Russia is one of the very few countries around the globe to which citizens of Cuba can travel without a visa. After coming across a newspaper article about Cubans in Russia, filmmaker Luís Alejandro Yero embarked on the making of this languid documentary that portrays the lives of four queer Cuban migrants living illegally in Moscow after having outstayed the period allowed them as visitors and, as it will come to pass, days into Russia’s invasion of Ukraine on February 24, 2022.
Housed temporarily in a brutalist Moscow apartment block that the filmmaker set up for them for the purpose of shooting the documentary, the four male-presenting figures spend much of their time making phone calls to the world outside their four walls to people and places far beyond the geopolitical borders of Russia.
We begin with a scene of Yero himself struggling to make himself understood in English with Russian speakers in a transaction about an apartment. From there, it is an endless reel of phone calls made by the four unnamed characters in solitude.
In each lonesome take, a world of meaning is revealed. One of the apartment occupants is working as a telemarketer, trying to persuade customers in Spanish to purchase treatments for weight reduction and erectile dysfunction. Another occupant converses with his mother back in Cuba, consoling her about somebody else’s illness, on February 14, Valentine’s Day. A third advises his interlocutor to go get tested for some unstated medical condition.
It’s not just calls to others the occupants make: the Valentine’s Day greeter is later shown practicing Russian greetings from a tutorial on his phone. The character who appears the most alienated from his environment is never shown speaking, but gazing forlorn through the window, lying inert on a bed, and watching Spanish-language media on his phone. Hints are made in the speakers’ actions and words at the dreams they have come to Moscow, or rather left Cuba, to fulfill: one lip syncs in a red robe in the bathroom as if on stage before adoring fans. In all cases, the mobile phone serves as a lifeline to and from places the occupants do not want to be. Their constant ups and downs, mostly downs, are symbolically shown in occasional takes of them riding a sterile-looking elevator between the apartment and Moscow streets piled high with snow.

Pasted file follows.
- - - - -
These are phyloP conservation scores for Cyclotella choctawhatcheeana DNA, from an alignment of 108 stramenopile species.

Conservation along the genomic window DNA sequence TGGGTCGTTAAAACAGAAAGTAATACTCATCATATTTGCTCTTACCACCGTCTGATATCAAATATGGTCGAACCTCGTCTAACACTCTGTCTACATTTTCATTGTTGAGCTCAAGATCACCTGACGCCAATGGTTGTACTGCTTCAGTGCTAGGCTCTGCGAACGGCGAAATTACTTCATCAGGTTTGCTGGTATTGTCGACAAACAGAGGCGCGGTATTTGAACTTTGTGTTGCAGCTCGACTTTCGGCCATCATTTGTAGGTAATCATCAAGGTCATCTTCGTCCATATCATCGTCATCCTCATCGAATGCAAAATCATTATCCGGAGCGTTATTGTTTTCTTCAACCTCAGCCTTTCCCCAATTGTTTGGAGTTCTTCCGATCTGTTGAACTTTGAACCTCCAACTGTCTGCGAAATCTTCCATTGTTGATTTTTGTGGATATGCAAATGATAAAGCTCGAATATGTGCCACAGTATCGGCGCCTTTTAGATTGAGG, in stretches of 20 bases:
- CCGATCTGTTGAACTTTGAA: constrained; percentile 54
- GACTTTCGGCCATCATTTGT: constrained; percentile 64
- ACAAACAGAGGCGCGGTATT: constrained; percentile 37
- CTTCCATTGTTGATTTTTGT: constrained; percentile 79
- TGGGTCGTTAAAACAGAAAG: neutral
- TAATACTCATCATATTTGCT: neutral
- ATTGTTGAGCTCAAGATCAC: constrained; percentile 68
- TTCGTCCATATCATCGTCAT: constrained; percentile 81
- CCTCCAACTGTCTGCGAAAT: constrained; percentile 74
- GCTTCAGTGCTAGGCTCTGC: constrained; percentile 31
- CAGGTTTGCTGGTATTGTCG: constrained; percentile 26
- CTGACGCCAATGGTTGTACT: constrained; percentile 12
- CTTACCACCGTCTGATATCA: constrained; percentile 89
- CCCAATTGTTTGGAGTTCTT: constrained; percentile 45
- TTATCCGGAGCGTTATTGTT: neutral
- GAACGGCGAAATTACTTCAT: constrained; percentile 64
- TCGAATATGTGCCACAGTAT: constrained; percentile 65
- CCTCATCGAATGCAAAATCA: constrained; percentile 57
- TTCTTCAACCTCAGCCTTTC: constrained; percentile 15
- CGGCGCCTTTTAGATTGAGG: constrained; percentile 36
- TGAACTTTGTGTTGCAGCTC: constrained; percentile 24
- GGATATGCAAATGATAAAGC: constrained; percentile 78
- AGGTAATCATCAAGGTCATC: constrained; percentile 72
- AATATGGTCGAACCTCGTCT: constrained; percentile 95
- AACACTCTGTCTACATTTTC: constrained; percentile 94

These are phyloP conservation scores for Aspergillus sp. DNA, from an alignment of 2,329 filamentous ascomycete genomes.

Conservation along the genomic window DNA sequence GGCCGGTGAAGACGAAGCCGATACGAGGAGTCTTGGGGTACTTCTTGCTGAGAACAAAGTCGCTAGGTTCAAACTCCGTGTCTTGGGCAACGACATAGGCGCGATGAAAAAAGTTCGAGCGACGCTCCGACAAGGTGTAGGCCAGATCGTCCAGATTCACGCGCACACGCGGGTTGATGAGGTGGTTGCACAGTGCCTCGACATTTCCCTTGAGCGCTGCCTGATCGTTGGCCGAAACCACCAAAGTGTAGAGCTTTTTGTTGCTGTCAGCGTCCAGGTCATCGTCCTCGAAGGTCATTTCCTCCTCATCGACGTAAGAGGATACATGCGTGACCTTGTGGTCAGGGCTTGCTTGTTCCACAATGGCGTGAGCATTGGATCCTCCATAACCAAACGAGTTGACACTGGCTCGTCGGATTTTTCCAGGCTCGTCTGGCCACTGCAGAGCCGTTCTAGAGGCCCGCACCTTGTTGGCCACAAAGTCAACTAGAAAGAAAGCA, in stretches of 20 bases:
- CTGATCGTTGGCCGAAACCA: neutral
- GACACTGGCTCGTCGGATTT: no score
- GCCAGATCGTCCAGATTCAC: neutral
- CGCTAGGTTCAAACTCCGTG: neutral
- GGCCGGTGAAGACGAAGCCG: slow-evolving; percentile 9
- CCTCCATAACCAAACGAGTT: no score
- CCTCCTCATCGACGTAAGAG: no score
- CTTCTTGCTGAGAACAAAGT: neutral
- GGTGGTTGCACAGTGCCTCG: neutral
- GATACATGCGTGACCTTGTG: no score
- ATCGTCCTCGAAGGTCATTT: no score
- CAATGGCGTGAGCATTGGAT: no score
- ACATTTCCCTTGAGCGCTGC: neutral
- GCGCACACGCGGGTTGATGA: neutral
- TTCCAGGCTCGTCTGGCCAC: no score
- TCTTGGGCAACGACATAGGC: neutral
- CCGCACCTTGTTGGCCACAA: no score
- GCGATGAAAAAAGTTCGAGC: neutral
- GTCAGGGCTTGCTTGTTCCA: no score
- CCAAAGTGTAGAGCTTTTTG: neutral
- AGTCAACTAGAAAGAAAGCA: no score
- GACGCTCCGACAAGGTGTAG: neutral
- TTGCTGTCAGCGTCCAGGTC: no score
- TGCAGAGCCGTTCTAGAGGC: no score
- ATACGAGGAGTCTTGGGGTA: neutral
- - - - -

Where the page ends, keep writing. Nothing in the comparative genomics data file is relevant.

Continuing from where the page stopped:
“Llamadas desde Moscú” (“Calls from Moscow”) | Fri, Mar 3, 7:00 p.m. | Sun, Mar 5, 2:00 p.m. | The Roy and Niuta Titus Theater at MoMA | Directed by Luís Alejandro Yero | North American premiere | In Spanish with English subtitles. 67 min. This film is shown as part of “Doc Fortnight 2023: MoMA’s Festival of International Nonfiction Film and Media,” through March 7.
Nicholas Boston, Ph.D., is Associate Professor of Media Studies at Lehman College of the City University of New York (CUNY).